Last Sunday, The Houston Chronicle named Black Elk Energy one of the top small businesses to work for in Houston based on employee surveys.

In August, the oil and gas company was named one of the fastest-growing privately held companies by Inc. Magazine.

Black Elk Energy was investigated last August by the federal Bureau of Ocean Energy Management Regulation and Enforcement for an incident in which two employees were dropped 60 feet into Gulf of Mexico waters due to a crane malfunction, Reuters reported. No injuries were reported.

Black Elk also paid a $300,000 civil fine in September, related to a site inspection in 2011 of one of its facilities that revealed it was not complying with regulations.

Federal data also shows a small fire occurred at a Black Elk platform in February of 2011 in the Gulf of Mexico, but was quickly contained.

The company's chief executive, John Hoffman, formerly worked for BP Amoco, according to a report earlier this year in the Houston Business Journal. Hoffman founded Black Elk in 2007, the report said.

The press has demonstrated not the slightest curiosity about what training the Phillipine welders had nor how much they were being paid for their work. They also don't seem at all concerned with why the Phillipine embassy had to fly the families of the injured workers to the U.S. rather than Black Elk nor why it took two weeks for this to happen.

Oil platform blast off Louisiana coast claims second fatality

November 24, 2012, 8:18 p.m.
A welder injured in an explosion on an oil platform off the Louisiana coast two weeks ago has died -- only hours after his family had arrived at his bedside, the Philippines Embassy announced.

Tajonera, 49, is the explosion's second fatality. He was working on the Black Elk Energy oil platform Nov. 16 when workers cutting through a pipe apparently ignited triggered an explosion.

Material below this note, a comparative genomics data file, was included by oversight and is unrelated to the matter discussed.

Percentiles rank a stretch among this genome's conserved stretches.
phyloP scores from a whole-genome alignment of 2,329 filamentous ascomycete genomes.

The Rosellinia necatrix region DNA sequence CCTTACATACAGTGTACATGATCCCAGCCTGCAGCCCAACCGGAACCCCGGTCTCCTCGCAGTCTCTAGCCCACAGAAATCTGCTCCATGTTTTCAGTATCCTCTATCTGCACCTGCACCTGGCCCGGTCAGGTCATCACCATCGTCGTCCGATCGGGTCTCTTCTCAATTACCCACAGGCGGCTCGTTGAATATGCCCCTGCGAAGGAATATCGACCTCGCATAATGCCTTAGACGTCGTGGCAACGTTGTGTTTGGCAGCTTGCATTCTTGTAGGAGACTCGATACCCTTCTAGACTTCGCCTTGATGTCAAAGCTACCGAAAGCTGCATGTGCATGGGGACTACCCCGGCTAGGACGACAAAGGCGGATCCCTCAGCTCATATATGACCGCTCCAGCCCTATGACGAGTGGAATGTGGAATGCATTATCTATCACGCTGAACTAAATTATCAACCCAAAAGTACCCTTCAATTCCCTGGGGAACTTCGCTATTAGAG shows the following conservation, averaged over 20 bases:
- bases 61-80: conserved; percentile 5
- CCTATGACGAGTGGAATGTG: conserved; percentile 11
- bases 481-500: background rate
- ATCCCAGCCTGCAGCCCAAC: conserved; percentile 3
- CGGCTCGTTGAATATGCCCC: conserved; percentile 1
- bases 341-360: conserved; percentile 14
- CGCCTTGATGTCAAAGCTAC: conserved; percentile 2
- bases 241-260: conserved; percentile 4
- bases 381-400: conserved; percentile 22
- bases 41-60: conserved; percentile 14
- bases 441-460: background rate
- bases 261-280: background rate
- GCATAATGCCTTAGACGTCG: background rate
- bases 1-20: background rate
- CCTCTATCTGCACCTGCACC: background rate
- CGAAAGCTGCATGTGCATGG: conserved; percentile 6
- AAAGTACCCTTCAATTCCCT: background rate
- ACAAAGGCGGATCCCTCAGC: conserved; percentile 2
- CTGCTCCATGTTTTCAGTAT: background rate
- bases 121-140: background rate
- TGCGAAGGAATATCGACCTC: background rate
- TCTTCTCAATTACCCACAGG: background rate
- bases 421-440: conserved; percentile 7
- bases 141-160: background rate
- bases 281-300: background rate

The body of Ellroy Corporal, 42, was discovered in the water under the platform by divers on Nov. 17. A third worker, Jerome Malagapo, 28, is still missing. The U.S. Coast Guard halted its search for him last weekend. Nine others, including, Tajonera, were injured.

The Philippines Embassy estimated that about 15 of the 22 workers on the rig at the time of the blast were from the Philippines and working through a subcontractor Black Elk Energy had hired.

The embassy has been flying workers' families in from the Philippines to see their injured loved ones.

The platform is about 20 miles southeast of Grand Isle, La., in the Gulf of Mexico. Federal investigators are looking into the cause of the accident.

More evidence that getting BP to be attentive to safety requires a regulator that forces them to do so. More's the pity that countries don't just start telling BP to take their blatantly unsafe ways elsewhere.

Norway Regulator Tells BP to Implement Safety Measures at Oil Platform

Published November 27, 2012 Dow Jones Newswires

Norway's Petroleum Safety Authority has ordered BP PLC (BP.LN) to implement immediate measures to comply with fire- and explosion-prevention requirements at its Ula P oil platform following an oil and gas leak in September at the North Sea facility.

In the order, Norway's PSA said that fire protection for the main substructure and process equipment on the Ula P processing platform were inadequate and passive fire protection needed to be installed. Such protection would slow a fire from spreading and protect the steel structure of the platform from deformation, the PSA said in a statement issued late Monday.

The PSA also said that walls between the processing modules on the platform, where hydrocarbons are separated into oil, gas and water, don't have sufficient protection from explosion and need to be strengthened.

BP has until Dec. 31, 2012, to comply with the PSA's order.

On Sept. 18, BP said a leak had forced it to shut down the platform in the southern sector of the North Sea earlier that month. BP restarted production at Ula on Nov. 17.

At the time, the PSA said the hydrocarbon leak from the platform Sept. 12 was "substantial" and described the episode as having "substantial potential." Nobody was injured in the incident.

Earlier this year, BP halted output at its Foinaven Field in the North Sea after a leak was discovered in an underwater connecting pipeline. Last year, a fire at the Valhall production platform, also in the North Sea, led to a production shutdown at the field for more than two months.

PLEASE visit Pam LaPier's diary to find out how you can help the Gulf now and in the future. We don't have to be idle! And thanks to Crashing Vor and Pam LaPier for working on this!
Previous Gulf Watcher diaries:
11-13-12 06:06 PM Gulf Watchers Tuesday - Something's Happening Here... - BP Catastrophe AUV #600 Lorinda Pike
10-30-12 04:30 PM Gulf Watchers Tuesday - Macondo equipment responsible for oil sheen - BP Catastrophe AUV #599 peraspera